There are many times you dont know what youre doing. For instance, you are drinking a cup of tea but you dont heed what you are doing, nor do you know what is happening to your at that moment. Your attention is wandering around. It is because we havent cultivated proper attention and awareness of mind that these blank periods in our existence take place. If you pay attention, you will know what is what. When you see an object, you will be aware of eye, contact and eye-consciousness coming together.

The object from which you drink tea is form (rupa), the attention to that teacup is mind in action (nama). Therefore, perception arises as a result of the physical contact of eye and image as well as mental attention given to that object. At that moment, mind+body (namarupa) is born. So mind and form arise always on the basis of our attention to the object, moment after moment. If we dont pay attention, only the consciousness can arise-eye-consciousness in the case of eye contact, body-consciousness in the case of physical contact, and so on. But this is not a complete state of perception or mind. With our attention to what we do, we distance ourselves from the process by naming things glass, tea, table, etc. Such perception is still only at the ordinary, conventional level of the psychophysical process.

The intention of this little article is to develop the spiritual level of perception. During the meditation period, youre requested to be mindful of everything that comes into contact with you. This is because you can achieve spiritual insight into the psycho-physical (namarupa) process. By doing so, you can become aware of what you are doing. This awareness can help you to overcome suffering. If you discern what is form and what is mental process when contact arises, it will eventually bring about a state of realisation by which you can penetrate things as they really are. This practice however should not be an intellectual act but the ability of alertness to perceive things spontaneously.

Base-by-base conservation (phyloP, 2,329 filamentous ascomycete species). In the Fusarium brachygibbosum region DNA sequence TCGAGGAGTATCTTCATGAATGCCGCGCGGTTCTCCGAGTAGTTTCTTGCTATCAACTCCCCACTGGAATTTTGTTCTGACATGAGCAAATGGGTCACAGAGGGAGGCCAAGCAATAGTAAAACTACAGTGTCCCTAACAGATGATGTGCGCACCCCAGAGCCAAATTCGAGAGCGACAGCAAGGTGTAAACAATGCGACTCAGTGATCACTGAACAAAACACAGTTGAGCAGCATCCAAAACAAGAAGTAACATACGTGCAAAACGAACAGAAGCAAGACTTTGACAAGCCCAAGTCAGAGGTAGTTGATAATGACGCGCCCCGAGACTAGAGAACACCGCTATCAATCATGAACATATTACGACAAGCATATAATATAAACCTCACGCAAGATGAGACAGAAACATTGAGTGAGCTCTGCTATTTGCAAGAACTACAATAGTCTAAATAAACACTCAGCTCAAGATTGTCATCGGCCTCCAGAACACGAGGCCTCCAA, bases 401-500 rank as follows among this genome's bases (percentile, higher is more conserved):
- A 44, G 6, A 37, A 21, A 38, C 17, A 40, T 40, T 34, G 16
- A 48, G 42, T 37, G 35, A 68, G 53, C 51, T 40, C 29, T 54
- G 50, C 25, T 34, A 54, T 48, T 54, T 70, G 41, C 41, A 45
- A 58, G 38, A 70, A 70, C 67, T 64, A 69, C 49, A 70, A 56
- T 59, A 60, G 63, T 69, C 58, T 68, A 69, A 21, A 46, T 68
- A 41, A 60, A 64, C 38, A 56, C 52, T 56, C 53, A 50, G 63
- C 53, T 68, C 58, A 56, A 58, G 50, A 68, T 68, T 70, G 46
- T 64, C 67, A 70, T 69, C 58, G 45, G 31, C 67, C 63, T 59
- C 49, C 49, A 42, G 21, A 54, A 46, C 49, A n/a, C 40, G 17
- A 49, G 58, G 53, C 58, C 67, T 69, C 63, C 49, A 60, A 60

This spiritual process is different from the ordinary process that began in our mothers womb. We dont need parental conditioning to give birth to the spiritual Nama-rupa. Because when we arise in the womb, we require our own state of consciousness (vinnyana) combined with the positive and negative force of our parents desire, where as the spiritual process does not need such carnal reactions. But we need to know how to transform the process from the ordinary to the spiritual through proper perception (yoniso-manasikara). Thats why the Buddha teaches self-salvation. What we need is our own effort to control and to purify the mind. The practice of such awareness can bring spiritual knowledge and wisdom. Aspire to the spiritual birth.

(Internet)

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ජූලි මස 17 වනදා බ්‍රහස්පතින්දා පූර්ව භාග 11.50 ට ලබයි. 18 වන දා සිකුරාදා අපරභාග 01.20 දක්වා පෝය පවතී. සිල් සමාදන්වීම ජූලි මස 17 වනදා බ්‍රහස්පතින්දාය.